3 percent of younger children and 17 percent of 9-13 year olds skip lunch on a given school day and 23 percent of 9-13 year olds skip lunch on the weekends - yet obesity is a growing problem.

They may be eating more junk food instead. Lunch skippers had lower intakes of nutrients, including calcium and fiber, than lunch consumers. In addition, the data show that for some children, the lunch meal was primarily responsible for the higher essential nutrient intakes of vitamin D, potassium and magnesium, as well as a nutrient of concern, sodium. 

The eating patterns of the 3,647 children ages 4-13 years were analyzed as part of Nestlé's new Kids Nutrition&Health Study (KNHS) and presented today at a poster session entitled "What Happened to Lunch? Dietary Intakes of 4-13 Year Old Lunch Consumers and Non-Consumers in the United States" during the American Society of Nutrition conference.  The analysis of data is from the 2009-2012 National Health and Nutrition Examination Survey (NHANES).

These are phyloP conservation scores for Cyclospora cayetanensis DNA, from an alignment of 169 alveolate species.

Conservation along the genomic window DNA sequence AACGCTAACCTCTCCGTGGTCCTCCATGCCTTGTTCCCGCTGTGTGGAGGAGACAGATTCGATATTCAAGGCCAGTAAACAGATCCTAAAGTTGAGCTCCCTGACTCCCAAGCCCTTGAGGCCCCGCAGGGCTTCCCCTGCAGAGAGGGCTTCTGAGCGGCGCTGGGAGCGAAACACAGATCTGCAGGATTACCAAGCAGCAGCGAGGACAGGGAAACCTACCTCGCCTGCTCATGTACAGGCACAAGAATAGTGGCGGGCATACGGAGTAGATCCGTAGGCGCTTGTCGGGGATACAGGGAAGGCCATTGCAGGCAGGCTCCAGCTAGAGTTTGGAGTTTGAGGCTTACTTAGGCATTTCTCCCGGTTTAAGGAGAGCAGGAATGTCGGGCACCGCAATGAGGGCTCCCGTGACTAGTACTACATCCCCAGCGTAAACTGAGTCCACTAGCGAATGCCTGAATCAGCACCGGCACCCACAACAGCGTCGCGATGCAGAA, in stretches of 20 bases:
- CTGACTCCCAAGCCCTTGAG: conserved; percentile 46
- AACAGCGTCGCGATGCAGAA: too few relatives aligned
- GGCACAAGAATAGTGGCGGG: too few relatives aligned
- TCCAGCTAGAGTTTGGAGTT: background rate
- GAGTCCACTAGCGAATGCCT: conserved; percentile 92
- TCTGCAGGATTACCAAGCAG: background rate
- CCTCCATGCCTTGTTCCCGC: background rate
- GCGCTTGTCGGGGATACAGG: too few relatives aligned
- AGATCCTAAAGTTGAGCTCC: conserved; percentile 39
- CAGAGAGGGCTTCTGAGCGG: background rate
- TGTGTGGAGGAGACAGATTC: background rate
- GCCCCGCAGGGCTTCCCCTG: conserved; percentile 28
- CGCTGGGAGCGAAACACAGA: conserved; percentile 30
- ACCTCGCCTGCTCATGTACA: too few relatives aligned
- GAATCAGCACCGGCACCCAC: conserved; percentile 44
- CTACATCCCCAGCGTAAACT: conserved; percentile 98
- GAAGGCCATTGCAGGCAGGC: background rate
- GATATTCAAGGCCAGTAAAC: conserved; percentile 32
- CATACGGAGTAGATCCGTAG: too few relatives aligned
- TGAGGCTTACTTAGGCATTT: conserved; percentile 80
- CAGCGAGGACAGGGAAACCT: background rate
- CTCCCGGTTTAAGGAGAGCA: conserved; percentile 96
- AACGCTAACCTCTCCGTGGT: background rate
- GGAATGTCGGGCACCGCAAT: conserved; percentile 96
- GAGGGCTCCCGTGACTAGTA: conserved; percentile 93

"We were concerned to see lunch skipping happening all week long and even more so on the weekends, with the largest group of skippers being girls 9-13 years of age. Lunch skippers are missing out on some key nutrients essential for growth and development," said the lead author of the study, Kevin Mathias, PhD and Scientist at the Nestlé Research Center. "This study highlights an opportunity for both government and the food industry to develop new strategies to encourage children and adolescents to consume a healthy lunch."